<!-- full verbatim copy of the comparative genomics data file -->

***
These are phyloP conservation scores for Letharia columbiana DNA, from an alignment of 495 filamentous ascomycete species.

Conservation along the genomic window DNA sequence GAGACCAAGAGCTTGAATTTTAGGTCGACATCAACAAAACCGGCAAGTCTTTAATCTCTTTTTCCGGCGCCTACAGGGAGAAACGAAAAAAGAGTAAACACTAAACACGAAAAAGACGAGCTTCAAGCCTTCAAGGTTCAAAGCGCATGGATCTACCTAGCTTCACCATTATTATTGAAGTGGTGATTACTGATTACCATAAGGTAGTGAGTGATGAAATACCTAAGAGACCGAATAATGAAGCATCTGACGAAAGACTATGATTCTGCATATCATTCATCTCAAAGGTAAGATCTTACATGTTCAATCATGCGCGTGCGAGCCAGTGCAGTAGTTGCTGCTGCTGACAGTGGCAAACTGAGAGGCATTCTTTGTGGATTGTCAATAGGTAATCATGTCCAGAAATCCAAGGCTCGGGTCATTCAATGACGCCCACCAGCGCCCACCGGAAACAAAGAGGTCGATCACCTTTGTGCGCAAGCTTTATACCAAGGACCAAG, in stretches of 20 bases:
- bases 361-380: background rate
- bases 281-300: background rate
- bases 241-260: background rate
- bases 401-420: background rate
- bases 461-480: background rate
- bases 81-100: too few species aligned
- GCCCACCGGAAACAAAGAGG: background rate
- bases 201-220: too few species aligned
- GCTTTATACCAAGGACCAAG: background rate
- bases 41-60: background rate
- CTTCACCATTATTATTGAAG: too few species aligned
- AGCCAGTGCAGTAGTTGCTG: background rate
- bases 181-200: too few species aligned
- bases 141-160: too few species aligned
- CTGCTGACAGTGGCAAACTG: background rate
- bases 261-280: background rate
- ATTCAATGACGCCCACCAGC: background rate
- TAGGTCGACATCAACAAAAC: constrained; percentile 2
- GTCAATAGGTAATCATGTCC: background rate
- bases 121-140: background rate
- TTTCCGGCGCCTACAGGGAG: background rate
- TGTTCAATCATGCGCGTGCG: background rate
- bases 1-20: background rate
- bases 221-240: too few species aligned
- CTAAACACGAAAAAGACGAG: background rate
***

These are phyloP conservation scores for Letharia columbiana DNA, from an alignment of 495 filamentous ascomycete species.

Conservation along the genomic window DNA sequence GAGACCAAGAGCTTGAATTTTAGGTCGACATCAACAAAACCGGCAAGTCTTTAATCTCTTTTTCCGGCGCCTACAGGGAGAAACGAAAAAAGAGTAAACACTAAACACGAAAAAGACGAGCTTCAAGCCTTCAAGGTTCAAAGCGCATGGATCTACCTAGCTTCACCATTATTATTGAAGTGGTGATTACTGATTACCATAAGGTAGTGAGTGATGAAATACCTAAGAGACCGAATAATGAAGCATCTGACGAAAGACTATGATTCTGCATATCATTCATCTCAAAGGTAAGATCTTACATGTTCAATCATGCGCGTGCGAGCCAGTGCAGTAGTTGCTGCTGCTGACAGTGGCAAACTGAGAGGCATTCTTTGTGGATTGTCAATAGGTAATCATGTCCAGAAATCCAAGGCTCGGGTCATTCAATGACGCCCACCAGCGCCCACCGGAAACAAAGAGGTCGATCACCTTTGTGCGCAAGCTTTATACCAAGGACCAAG, in stretches of 20 bases:
- bases 361-380: background rate
- bases 281-300: background rate
- bases 241-260: background rate
- bases 401-420: background rate
- bases 461-480: background rate
- bases 81-100: too few species aligned
- GCCCACCGGAAACAAAGAGG: background rate
- bases 201-220: too few species aligned
- GCTTTATACCAAGGACCAAG: background rate
- bases 41-60: background rate
- CTTCACCATTATTATTGAAG: too few species aligned
- AGCCAGTGCAGTAGTTGCTG: background rate
- bases 181-200: too few species aligned
- bases 141-160: too few species aligned
- CTGCTGACAGTGGCAAACTG: background rate
- bases 261-280: background rate
- ATTCAATGACGCCCACCAGC: background rate
- TAGGTCGACATCAACAAAAC: constrained; percentile 2
- GTCAATAGGTAATCATGTCC: background rate
- bases 121-140: background rate
- TTTCCGGCGCCTACAGGGAG: background rate
- TGTTCAATCATGCGCGTGCG: background rate
- bases 1-20: background rate
- bases 221-240: too few species aligned
- CTAAACACGAAAAAGACGAG: background rate